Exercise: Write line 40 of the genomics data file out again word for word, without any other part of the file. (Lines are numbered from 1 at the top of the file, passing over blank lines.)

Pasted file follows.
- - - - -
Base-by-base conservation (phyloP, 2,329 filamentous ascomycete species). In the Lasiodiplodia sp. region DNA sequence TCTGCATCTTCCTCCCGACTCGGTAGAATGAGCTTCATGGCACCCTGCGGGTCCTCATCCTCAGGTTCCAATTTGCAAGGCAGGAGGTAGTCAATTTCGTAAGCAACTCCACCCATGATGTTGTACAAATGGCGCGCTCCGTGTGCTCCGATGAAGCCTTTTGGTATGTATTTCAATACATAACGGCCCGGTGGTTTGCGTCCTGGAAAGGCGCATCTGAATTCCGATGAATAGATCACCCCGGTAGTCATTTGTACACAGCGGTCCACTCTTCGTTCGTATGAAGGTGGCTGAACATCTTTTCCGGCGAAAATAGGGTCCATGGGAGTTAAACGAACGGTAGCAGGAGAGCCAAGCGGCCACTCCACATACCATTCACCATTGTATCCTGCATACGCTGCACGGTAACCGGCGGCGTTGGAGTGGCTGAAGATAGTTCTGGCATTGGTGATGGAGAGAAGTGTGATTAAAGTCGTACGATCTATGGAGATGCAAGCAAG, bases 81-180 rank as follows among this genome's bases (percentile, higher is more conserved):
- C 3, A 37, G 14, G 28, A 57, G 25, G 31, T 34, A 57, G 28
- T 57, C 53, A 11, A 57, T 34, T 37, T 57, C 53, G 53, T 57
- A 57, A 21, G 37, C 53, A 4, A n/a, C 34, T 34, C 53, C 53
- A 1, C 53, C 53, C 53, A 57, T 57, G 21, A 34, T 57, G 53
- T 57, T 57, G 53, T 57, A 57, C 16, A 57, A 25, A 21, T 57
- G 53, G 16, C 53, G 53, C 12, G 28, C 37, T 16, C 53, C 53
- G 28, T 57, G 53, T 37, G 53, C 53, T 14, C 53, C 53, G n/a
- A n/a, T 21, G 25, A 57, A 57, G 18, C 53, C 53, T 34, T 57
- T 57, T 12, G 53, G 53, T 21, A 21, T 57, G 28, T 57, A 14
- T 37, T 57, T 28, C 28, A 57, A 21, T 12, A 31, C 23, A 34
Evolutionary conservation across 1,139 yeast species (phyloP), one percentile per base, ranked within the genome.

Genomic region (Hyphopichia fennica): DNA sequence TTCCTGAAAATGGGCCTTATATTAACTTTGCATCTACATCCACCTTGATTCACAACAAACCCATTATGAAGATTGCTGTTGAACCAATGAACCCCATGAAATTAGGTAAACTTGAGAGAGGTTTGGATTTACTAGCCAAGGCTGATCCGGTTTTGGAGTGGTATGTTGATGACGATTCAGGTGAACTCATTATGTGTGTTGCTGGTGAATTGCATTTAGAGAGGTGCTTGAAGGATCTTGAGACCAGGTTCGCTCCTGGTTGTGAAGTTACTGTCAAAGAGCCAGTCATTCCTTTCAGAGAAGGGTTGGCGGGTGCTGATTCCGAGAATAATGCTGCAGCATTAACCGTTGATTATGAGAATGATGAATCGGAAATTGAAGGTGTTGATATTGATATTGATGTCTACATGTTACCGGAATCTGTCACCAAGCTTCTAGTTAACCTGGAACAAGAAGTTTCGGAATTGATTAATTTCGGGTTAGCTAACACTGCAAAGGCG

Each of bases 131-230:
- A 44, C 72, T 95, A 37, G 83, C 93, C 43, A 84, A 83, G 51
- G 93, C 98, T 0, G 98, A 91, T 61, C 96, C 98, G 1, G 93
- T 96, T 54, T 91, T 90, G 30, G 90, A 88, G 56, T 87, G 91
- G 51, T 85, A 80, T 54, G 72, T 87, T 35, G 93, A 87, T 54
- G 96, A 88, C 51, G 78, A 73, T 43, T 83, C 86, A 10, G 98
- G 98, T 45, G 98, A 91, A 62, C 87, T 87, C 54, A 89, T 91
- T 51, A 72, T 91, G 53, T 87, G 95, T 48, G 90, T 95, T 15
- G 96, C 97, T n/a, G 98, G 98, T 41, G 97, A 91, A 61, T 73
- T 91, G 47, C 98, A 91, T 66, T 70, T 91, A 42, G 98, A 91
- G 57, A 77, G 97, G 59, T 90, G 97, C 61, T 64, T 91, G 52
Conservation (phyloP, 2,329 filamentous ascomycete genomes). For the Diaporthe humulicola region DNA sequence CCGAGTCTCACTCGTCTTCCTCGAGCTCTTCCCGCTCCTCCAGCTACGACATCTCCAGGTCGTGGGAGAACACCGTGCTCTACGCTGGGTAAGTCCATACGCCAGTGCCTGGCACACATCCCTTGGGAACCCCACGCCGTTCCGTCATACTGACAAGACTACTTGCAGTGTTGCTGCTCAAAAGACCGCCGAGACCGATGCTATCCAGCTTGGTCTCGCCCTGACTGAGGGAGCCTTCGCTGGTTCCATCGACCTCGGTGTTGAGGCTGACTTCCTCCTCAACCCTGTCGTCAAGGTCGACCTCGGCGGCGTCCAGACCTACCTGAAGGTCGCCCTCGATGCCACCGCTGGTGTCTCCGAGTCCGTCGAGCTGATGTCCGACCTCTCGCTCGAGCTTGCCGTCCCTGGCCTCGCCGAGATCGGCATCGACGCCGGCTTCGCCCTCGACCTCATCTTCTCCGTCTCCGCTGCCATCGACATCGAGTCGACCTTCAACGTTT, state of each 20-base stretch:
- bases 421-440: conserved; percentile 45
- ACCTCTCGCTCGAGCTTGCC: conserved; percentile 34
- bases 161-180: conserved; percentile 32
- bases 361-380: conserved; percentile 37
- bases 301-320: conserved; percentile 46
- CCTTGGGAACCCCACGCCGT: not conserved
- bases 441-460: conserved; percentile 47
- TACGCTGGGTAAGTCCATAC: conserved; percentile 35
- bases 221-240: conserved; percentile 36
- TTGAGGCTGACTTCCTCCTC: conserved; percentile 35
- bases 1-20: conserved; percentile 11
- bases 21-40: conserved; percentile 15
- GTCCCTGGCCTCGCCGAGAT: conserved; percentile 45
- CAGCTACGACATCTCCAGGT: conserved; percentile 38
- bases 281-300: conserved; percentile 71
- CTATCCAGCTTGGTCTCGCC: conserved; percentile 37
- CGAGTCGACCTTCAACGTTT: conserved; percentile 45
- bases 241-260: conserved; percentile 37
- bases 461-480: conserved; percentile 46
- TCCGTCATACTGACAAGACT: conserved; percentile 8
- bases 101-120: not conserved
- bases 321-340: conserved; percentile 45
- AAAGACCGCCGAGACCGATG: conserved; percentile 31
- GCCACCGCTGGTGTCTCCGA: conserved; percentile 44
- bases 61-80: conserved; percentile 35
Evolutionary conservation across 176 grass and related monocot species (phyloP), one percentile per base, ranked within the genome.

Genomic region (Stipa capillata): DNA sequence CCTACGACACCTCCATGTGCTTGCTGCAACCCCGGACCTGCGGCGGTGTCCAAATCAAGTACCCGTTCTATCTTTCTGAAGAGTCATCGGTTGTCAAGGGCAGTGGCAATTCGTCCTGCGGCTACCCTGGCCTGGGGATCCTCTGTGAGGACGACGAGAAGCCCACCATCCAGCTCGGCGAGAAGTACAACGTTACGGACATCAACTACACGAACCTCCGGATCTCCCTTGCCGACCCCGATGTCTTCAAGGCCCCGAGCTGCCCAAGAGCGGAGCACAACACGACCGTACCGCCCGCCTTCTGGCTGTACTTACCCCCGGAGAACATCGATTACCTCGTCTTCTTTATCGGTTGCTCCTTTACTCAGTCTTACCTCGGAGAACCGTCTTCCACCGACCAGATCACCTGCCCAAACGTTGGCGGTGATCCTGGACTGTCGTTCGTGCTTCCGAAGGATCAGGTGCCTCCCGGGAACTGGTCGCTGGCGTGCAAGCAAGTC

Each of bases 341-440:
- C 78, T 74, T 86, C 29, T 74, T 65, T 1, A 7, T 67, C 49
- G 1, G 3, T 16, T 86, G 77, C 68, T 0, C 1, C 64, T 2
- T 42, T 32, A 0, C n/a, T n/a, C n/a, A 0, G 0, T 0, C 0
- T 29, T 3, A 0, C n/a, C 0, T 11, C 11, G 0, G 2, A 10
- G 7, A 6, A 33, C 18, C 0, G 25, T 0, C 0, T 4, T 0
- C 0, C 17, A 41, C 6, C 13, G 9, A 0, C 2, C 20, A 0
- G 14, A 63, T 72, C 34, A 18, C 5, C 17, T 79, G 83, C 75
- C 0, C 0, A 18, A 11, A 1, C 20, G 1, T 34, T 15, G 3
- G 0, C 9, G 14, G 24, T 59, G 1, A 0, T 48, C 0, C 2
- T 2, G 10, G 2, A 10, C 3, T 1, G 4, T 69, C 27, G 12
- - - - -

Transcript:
- bases 281-300: conserved; percentile 71